Zoom Somatics in Four Poems
The following collection of poems on Zoom somatics during COVID-19 quarantine is the tenth piece in the 2020 Visions: Imagining (Post-) COVID Worlds series. This series aims to reflect on the uneven impacts of the “pandemic year” and to consider new futures that might be made possible in its wake. Series editors: Weishun Lu, Juniper Lewis, Richelle Wilson, and Addie Hopes.
These four poems emerge from shared somatic Zoom practices: being with others through online means, in Zooms and meetups, during the enforced isolation of the first 15 months of COVID-19 in the US.
As a disabled woman who lives with chronic pain, a lot of my work emerges from close-ups, from seeing things very near to me. On days when it isn’t easy to go out, these close things become my environment, my scenic boulders, rivers, and mountains. Think dust bunnies beneath the sofa, a feather escaped from a down jacket, or a spiderweb in the corner of a window. Seeing my world with new eyes, in new perspectives, lying on the floor or training my eyes onto a room’s neglected corner, tracking my sensations with words: these are all ways in which pain and pleasure can find openings and release.
From within our COVID cocoons, many of us shared our intimate environments. Suddenly, there were all these colors and shapes of other people’s home spaces. As someone who uses a wheelchair or scooter to get around, and who can’t usually visit with others who have stairs or steps into their private zones, this COVID world offered some enchantment in the form of access. Now I saw how others lived, at least within the boundaries of the postage-stamp-sized squares. These electronic windows into other people’s lives afforded me what Mia Mingus calls “access intimacy”: a shared moment of being seen in our embodied, spaced being, in the nests we create for ourselves.
Taking my cue from these old and new intimacies, I developed these poems from freewrites that connected my surroundings and my bodily sensations in new alignments. There I was, in the middle of a movement session, bent around my computer portal, while my friend in Florida, on the other side of the screen, invented her own protection asana for COVID times. I thought about spider legs, and the fact that some spiders have book lungs, and I breathed myself in layers. I wrote about earth openings and culvert maws, lead paint and Flint pipes, about transformations in my neighborhood. I touched a tree’s lichen crust on a midsummer day. Then I returned to the screen to share something about that lichen touch with people in Aotearoa/New Zealand, Brooklyn, the Bay Area, Pennsylvania, and elsewhere, and received mediated touches of moss kisses from there to my Michigan nest.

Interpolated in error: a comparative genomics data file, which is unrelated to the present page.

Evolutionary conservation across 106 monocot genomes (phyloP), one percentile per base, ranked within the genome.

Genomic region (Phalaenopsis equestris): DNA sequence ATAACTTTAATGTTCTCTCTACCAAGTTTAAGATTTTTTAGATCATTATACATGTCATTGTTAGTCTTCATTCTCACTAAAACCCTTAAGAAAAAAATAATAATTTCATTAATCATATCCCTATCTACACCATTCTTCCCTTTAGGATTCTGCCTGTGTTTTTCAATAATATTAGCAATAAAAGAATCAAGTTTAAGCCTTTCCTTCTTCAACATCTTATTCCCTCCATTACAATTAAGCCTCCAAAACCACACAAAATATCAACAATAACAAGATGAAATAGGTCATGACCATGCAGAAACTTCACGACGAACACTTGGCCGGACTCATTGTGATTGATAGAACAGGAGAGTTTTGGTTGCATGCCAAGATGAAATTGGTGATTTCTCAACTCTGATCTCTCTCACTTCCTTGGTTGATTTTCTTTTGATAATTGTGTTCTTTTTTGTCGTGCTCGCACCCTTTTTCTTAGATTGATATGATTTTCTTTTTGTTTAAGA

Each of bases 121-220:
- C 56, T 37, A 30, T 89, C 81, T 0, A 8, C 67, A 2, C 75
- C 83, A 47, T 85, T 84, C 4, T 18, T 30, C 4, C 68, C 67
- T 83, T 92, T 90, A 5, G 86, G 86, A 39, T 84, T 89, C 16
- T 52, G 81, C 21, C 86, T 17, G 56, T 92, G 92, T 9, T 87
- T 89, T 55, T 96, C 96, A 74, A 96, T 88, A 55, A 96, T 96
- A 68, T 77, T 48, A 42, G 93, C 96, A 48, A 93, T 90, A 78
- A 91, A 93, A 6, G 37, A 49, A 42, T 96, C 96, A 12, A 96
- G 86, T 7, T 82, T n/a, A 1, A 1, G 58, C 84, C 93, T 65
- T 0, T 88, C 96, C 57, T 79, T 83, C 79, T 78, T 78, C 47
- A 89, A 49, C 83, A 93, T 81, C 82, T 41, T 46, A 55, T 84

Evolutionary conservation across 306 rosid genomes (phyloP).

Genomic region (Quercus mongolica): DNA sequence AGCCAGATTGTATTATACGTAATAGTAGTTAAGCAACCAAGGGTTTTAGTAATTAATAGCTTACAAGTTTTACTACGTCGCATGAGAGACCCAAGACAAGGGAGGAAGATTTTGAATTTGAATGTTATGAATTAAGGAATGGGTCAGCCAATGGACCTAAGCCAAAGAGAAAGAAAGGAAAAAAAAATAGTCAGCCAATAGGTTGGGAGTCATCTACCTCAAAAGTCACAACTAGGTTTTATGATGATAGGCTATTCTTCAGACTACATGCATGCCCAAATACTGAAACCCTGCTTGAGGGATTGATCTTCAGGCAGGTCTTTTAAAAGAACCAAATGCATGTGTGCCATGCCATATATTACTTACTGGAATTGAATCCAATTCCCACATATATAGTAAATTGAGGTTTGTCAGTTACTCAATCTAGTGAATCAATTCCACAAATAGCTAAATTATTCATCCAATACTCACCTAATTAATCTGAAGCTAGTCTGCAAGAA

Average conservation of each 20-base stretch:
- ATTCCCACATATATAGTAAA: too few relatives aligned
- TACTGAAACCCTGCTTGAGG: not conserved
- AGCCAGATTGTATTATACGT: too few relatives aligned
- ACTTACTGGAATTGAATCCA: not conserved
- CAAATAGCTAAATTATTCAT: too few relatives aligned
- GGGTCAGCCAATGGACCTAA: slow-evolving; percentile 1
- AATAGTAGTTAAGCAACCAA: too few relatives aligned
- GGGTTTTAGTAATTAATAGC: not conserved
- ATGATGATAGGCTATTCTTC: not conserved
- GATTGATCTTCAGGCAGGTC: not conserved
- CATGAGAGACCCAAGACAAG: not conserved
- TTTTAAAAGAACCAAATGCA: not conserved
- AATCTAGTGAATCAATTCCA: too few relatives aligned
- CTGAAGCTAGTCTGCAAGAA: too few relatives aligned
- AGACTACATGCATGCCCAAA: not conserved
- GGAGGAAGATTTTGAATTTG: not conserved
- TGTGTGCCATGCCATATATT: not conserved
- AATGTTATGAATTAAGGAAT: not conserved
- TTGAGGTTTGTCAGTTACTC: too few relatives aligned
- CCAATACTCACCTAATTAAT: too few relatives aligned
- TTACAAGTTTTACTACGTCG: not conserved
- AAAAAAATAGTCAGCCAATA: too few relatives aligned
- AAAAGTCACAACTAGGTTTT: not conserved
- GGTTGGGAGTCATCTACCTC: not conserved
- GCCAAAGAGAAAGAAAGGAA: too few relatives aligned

I hope you can use these short poems as portal sites, as ways of transporting yourself into the minor, the small, the everyday, in caring and protective ways.
Four COVID-19 Somatics
These four short poems on Zoom somatics are also available to download here. Click the link below to hear the first poem, “Invent an Asana: Lichen Shield,” read aloud.
Featured image: Zoom somatics collage includes the following: Argiope aurantia. Photo from Wikipedia, 2008 (top left); Lead pipe. Photo from Public Works Group (top right); Zoom screen on laptop. Photo by Aom Woraluck (bottom left); Orange lichen. Photo by Tim Green, 2008 (bottom right).
“Spider Somatics” was originally published as “Welcome to Your Viral Home” by Plumwood Mountain.
Petra Kuppers (she/her) is a disability culture activist, a community performance artist, and a professor at the University of Michigan. Her books include the ecosomatic poetry collection Gut Botany (Wayne State University Press, 2020), the queer/crip speculative story collection Ice Bar (Spuyten Duyvil Press, 2018), and multiple academic books. She lives in Ypsilanti, Michigan, where she co-creates Turtle Disco, a somatic writing space. Twitter. Website. Contact.
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